# Black-Scholes Option Pricing Model

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Question: Discuss how an increase in the value of each of the determinants of the option price in the Black-Scholes option pricing model for European options is likely to change the price of a call option.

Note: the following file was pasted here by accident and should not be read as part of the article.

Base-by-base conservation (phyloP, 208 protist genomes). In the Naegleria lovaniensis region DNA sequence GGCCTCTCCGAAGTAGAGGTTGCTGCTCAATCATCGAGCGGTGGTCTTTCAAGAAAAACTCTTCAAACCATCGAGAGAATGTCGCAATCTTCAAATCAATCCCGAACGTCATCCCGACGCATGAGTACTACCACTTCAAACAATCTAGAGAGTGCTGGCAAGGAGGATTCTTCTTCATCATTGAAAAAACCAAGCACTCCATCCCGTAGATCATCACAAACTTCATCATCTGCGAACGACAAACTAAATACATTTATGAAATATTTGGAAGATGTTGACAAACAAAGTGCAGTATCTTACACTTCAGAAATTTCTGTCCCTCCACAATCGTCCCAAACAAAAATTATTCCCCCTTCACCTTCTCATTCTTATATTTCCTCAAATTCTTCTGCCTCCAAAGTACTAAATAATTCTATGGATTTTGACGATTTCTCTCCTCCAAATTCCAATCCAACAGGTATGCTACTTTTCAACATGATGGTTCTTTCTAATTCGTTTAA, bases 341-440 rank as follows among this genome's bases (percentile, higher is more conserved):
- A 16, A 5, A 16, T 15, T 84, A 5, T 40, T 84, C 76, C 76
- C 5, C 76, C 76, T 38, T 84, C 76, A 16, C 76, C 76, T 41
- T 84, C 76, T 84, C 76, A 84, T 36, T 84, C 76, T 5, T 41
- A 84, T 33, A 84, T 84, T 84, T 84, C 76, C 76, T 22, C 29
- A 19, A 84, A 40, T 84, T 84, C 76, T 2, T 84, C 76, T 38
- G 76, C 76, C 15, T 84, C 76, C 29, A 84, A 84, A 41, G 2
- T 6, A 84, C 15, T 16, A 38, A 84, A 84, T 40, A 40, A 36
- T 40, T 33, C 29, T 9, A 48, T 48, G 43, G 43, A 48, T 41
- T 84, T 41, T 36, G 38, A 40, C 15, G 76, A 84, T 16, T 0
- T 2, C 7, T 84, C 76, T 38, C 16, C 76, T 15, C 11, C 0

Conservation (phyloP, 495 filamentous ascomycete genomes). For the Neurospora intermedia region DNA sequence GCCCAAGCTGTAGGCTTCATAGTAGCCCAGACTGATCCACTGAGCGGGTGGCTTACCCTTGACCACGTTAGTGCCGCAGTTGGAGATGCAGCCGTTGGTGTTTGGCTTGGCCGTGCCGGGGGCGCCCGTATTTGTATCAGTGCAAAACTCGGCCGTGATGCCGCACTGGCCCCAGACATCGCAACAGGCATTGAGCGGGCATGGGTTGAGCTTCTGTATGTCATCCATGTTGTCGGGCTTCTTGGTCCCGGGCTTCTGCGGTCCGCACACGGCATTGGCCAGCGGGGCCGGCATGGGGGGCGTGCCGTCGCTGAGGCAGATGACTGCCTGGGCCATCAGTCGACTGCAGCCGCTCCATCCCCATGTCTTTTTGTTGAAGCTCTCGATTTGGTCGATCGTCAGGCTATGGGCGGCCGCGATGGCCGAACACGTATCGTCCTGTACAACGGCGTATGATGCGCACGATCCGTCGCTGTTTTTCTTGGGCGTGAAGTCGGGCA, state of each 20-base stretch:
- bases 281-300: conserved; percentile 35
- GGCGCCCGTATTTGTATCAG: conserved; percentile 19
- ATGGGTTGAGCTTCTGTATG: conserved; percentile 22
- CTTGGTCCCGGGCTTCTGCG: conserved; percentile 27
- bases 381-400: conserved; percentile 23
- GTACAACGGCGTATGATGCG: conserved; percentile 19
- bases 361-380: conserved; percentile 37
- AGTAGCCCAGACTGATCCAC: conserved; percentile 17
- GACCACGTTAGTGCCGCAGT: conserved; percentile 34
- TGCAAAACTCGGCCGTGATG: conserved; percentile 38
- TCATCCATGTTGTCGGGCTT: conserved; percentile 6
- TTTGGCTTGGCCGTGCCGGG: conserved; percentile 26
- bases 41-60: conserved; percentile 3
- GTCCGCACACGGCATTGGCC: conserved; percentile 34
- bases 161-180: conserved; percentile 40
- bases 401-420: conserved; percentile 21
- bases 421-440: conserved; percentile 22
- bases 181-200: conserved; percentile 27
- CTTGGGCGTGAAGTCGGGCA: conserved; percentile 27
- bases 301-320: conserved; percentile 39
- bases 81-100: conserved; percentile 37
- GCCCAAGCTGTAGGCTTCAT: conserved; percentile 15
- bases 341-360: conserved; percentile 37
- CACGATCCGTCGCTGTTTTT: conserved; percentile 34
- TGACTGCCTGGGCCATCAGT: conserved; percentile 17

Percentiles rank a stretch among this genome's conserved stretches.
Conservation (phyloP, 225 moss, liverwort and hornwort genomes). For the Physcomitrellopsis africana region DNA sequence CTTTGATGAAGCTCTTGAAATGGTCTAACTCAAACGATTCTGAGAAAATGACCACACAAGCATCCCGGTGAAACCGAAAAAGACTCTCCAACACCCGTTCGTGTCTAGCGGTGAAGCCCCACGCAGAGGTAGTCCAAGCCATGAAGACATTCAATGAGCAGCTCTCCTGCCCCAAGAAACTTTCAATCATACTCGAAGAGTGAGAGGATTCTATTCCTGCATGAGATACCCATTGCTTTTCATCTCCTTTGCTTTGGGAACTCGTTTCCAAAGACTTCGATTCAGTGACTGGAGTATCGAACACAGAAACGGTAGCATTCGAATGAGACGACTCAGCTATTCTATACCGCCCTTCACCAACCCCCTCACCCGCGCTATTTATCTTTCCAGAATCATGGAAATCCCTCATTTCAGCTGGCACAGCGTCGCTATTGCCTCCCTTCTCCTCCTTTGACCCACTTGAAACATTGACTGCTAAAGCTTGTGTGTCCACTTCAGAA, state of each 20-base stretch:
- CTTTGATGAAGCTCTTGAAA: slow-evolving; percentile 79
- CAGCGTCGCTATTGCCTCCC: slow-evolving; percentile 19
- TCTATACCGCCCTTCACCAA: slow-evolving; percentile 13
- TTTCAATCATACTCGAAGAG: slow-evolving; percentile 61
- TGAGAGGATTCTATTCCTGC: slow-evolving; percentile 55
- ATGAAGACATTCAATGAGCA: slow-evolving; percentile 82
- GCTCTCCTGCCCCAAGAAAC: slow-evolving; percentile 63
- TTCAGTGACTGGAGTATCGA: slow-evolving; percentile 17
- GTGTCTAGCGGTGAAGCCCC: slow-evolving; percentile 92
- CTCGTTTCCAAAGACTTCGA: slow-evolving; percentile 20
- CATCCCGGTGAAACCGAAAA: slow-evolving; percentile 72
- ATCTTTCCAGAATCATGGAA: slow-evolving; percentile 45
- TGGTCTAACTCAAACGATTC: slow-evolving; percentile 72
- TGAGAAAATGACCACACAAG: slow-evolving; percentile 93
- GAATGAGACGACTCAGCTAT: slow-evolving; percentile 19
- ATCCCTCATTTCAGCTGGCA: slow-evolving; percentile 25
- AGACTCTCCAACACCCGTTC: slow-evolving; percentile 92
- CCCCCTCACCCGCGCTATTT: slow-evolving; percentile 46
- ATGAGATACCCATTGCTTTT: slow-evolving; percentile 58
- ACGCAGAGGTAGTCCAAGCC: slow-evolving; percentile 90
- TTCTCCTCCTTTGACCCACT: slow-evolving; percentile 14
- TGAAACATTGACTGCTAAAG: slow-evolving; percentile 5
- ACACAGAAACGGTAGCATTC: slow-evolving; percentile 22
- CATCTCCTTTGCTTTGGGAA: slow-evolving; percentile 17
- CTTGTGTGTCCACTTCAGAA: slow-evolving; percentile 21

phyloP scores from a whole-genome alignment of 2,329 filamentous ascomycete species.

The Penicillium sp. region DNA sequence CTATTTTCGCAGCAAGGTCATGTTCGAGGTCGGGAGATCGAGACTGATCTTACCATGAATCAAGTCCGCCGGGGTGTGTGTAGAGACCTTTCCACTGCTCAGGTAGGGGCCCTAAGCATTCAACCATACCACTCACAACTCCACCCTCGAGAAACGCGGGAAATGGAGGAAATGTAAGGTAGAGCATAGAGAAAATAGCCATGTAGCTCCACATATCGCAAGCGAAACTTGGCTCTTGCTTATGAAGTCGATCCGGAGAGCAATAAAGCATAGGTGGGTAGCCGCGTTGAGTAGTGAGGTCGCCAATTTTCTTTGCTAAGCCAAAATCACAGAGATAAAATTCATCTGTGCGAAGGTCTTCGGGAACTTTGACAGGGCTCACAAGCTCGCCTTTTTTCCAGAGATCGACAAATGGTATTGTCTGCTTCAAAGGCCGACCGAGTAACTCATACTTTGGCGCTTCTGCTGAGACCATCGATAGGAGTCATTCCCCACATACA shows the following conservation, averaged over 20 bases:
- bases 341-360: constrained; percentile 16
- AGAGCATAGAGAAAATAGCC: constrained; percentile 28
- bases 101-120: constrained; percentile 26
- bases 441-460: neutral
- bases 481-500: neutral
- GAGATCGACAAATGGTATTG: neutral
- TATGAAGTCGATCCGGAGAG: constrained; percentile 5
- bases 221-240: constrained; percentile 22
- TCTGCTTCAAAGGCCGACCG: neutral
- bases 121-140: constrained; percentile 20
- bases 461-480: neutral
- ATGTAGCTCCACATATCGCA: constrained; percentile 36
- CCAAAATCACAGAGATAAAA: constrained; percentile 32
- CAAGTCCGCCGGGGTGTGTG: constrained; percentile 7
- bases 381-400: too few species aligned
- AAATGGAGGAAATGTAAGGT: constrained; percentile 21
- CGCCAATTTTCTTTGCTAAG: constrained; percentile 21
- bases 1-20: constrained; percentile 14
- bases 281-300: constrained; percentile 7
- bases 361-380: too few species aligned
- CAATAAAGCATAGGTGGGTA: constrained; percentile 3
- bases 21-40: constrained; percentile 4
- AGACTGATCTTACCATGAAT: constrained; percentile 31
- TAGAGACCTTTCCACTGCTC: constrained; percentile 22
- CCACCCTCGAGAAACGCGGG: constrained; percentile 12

A derivative is a financial instrument that has a value determined by the price of something else, such as options. The crucial idea behind the derivation was to hedge perfectly the option by buying and selling the underlying asset in just the right way and consequently "eliminate risk" (Ray, 2012). The derivative asset we will be most interested in is a European call option. A call option gives the holder of the option the right to buy the underlying asset by a certain date for a certain price, but a put option gives the holder the right to sell the underlying asset by a certain date for a certain price. The date in the contract is known as the expiration date or maturity date; the price in the contract is known as the exercise price or strike price. The market price of the underlying asset on the valuation date is spot price or stock price. Intrinsic value is the difference between the current stock market price and the exercise price or simply higher of zero. American options can be exercised at any time up to the expiration date. European options can be exercised only on the expiration date itself. (Hull, 2012). For example, consider a July European call option contract on XYZ with strike price \$70. When the contract expires in July, if the price of XYZ stock is \$75 the owner will exercise the option and realize a profit of \$5. He will buy the stock for \$70 from the seller of the option and immediately sell the stock for \$75. On the other hand, if a share of XYZ is worth \$67 the owner of the option will not exercise the option and it will expire worthless. In this case, the buyer would lose the purchase price of the option. One of the...

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